Symptoms of Canine Food Allergies

Canine food allergies are a side effect of an over-active immune system. Substances that, in some dogs, produce no reaction at all can, in an allergic dog, produces sneezing, skin problems, ear infections and gastrointestinal upset.

The most common sources of dog food allergies are suspect ingredients in commercial pet food.

A Dog Can Get Allergies From Food with Common Ingredients

  • Corn
  • Wheat
  • Soy
  • Beef
  • Chicken
  • Lamb
  • Eggs
  • Dairy

Normally, dogs not allergic to all of these ingredients, rather they show a reaction to only one or two.

Symptoms of Intolerance to a Canine Food Ingredient

The primary symptom of a dog food allergy is intense, continuous itching. Your dog may scratch his face and muzzle with his paws or rub against the furniture or rugs. Sometimes there will be hair loss around the eyes or cheeks.

Tip: Make sure your dog is eating out of a stainless steel or ceramic bowl. Some dogs are allergic to the plastic in food bowls, and what appears to be a food allergy is simply contact dermatitis. Keep the bowl clean, too.

Other typical itchy spots include the feet, forelegs, armpits and tail base, although a food allergy can make your dog itchy almost anywhere. Lesions-sometimes called "hot spots" may appear on the legs as a result of licking.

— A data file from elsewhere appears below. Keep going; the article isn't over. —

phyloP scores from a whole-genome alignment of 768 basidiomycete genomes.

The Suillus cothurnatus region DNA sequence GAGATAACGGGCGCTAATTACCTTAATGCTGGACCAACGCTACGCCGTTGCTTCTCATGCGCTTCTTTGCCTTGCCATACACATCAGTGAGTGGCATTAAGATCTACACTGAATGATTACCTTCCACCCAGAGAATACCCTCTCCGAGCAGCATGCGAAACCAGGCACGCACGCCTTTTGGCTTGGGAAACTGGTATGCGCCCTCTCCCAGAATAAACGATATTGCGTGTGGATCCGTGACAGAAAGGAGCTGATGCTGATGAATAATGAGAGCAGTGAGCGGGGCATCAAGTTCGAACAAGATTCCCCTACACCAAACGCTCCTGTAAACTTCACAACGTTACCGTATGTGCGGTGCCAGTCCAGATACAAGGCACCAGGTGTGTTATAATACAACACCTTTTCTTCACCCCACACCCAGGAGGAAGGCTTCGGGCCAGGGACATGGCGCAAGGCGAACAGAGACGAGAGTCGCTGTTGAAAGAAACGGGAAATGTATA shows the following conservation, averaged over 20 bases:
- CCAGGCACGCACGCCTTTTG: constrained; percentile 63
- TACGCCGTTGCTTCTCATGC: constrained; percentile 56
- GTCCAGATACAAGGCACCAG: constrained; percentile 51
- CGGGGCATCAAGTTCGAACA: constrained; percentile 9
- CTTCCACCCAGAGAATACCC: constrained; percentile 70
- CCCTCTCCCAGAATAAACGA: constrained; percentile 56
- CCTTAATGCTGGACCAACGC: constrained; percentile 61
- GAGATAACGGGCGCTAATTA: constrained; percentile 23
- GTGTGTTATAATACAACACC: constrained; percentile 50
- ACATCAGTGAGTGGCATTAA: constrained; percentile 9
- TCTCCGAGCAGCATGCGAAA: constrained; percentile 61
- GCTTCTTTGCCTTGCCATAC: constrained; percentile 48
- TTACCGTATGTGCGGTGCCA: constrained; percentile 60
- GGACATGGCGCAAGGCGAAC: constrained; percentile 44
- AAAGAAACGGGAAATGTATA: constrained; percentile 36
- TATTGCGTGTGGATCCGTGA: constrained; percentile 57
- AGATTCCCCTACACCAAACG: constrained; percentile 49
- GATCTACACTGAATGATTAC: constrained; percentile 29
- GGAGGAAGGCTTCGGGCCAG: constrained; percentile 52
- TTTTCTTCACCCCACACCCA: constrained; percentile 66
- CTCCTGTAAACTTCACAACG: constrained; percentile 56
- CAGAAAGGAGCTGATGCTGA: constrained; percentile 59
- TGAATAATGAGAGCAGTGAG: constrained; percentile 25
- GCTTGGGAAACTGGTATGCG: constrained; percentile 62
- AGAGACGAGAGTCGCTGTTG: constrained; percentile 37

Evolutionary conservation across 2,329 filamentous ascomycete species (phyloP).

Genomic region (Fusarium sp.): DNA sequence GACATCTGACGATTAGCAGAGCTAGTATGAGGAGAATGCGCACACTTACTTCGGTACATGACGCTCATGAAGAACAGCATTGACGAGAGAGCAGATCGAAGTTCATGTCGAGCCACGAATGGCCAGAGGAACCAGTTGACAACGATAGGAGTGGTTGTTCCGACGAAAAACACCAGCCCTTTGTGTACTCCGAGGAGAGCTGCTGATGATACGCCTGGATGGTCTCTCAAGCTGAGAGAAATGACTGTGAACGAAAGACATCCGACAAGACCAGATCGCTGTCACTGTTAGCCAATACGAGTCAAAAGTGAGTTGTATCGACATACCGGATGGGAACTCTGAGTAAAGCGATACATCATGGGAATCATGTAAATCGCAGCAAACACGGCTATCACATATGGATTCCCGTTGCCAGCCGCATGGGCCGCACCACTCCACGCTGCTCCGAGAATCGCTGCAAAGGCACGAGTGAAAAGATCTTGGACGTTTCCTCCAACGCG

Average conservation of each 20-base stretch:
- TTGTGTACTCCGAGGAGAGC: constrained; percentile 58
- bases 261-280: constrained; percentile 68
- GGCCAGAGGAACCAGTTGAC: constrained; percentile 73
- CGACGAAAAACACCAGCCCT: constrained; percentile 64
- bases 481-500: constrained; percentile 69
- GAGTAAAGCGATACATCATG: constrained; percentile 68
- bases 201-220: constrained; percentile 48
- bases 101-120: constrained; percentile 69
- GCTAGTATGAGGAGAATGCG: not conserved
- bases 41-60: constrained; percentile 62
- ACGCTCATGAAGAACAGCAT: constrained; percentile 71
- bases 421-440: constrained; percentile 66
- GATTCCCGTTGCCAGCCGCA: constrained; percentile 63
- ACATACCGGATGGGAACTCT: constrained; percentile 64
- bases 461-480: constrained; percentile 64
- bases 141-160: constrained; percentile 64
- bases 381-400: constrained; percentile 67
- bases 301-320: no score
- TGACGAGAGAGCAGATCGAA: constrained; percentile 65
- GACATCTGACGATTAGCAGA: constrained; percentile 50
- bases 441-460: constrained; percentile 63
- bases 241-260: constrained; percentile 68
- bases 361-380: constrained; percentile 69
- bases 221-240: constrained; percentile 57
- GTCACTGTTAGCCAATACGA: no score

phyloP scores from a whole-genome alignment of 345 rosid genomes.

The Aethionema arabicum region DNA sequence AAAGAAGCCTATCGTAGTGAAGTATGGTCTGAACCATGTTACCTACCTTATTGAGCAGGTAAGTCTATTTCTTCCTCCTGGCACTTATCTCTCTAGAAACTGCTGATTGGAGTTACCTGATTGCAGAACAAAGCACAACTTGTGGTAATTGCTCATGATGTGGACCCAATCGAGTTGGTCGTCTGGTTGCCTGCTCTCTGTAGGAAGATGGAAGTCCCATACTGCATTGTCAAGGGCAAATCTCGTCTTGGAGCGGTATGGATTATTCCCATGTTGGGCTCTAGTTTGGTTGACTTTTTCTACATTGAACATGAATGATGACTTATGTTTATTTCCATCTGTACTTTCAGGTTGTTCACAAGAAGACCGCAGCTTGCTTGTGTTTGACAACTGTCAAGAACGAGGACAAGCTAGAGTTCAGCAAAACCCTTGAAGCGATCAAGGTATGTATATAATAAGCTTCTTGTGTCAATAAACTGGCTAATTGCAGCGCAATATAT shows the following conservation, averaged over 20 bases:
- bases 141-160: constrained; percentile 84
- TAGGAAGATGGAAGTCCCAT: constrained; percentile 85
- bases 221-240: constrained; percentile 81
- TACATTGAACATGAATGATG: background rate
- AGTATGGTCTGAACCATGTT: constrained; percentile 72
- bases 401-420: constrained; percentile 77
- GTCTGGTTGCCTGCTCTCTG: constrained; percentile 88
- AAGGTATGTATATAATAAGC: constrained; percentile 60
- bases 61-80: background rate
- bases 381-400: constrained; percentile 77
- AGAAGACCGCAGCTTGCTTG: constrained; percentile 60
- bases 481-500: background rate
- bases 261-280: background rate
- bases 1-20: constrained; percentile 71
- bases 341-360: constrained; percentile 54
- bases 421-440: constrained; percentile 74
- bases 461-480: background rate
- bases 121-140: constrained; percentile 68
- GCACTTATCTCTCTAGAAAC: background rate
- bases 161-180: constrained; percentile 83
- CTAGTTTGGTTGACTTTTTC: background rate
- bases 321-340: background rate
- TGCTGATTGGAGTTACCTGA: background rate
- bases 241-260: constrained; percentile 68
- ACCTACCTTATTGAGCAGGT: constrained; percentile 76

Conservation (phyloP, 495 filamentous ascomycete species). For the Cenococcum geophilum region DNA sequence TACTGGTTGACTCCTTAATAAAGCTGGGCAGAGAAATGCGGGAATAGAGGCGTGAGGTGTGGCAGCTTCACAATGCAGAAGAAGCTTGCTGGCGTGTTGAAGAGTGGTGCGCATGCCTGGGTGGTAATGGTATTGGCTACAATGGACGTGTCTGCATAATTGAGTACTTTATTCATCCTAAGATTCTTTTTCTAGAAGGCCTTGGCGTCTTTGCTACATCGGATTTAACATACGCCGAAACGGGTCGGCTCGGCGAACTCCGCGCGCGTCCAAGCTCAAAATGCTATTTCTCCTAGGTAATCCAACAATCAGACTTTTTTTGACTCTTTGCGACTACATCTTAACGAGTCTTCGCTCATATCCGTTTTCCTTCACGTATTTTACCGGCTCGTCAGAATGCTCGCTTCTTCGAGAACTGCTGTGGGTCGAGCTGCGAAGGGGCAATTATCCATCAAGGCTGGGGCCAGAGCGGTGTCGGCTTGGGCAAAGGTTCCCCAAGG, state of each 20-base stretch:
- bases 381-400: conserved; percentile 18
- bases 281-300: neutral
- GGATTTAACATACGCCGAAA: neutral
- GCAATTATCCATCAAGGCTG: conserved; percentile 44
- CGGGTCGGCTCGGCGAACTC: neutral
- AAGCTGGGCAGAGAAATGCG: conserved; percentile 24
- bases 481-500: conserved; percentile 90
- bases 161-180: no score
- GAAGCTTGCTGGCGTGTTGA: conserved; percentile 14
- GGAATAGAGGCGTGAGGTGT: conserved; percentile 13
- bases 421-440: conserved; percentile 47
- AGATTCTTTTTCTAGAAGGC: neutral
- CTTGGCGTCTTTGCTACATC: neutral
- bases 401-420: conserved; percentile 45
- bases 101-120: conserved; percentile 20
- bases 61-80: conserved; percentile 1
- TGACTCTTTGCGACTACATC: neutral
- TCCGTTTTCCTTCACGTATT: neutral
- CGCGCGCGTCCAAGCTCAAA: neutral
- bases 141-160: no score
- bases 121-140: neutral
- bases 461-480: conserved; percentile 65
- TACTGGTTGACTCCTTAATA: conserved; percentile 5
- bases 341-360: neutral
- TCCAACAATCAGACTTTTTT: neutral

Ear Infections from Food Allergies

Recurrent, yeast-based ear infections are a sign of food allergies. Ear infections will cause intense itching, swelling and "yeasty" smelling ears. These types of ear infections respond to antibiotics but often recur after the course is finished.

Sneezing, Coughing and Watery Eyes

Food allergies can mimic the symptoms of hay fever in dogs, causing wheezing, coughing, sneezing and watery eyes. Of course, these symptoms can, in fact, be symptoms of a hay fever allergy--if these symptoms appear to be seasonal, they likely are.

Vomiting and Diarrhea

Food intolerance is different than a food allergy. Food intolerance does not cause skin or respiratory symptoms. Food intolerance causes gastrointestinal problems such as diarrhea, gas and vomiting which occur shortly after consuming the offending food.

Elimination Diet for an Allergy-Free Recipe

To accurately determine what your dog is allergic to, you will need to restrict her food intake. Your veterinarian can prescribe a specially formulated food for this purpose. Prescription feeds are designed for limited term feeding. Your dog will not stay on these foods.

After a period of at least twelve weeks, individual foods are slowly added back into your dog's diet. If symptoms recur, you've found your allergen.

An alternative to the elimination diet is a switch to a limited ingredient, alternative protein diet. There are several commercial brands now available that have very limited ingredient lists; these dog food allergy recipes are designed to be hypoallergenic and are formulated for lifetime use. If you switch to one of these brands and your dog's allergy or intolerance symptoms improve, your dog can stay of these formulas.

Dog food allergies and intolerances afflict at least ten percent of all dogs. If your dog is suffering from unexplained skin problems and recurrent gastrointestinal upset, it could be an easily treatable food allergy.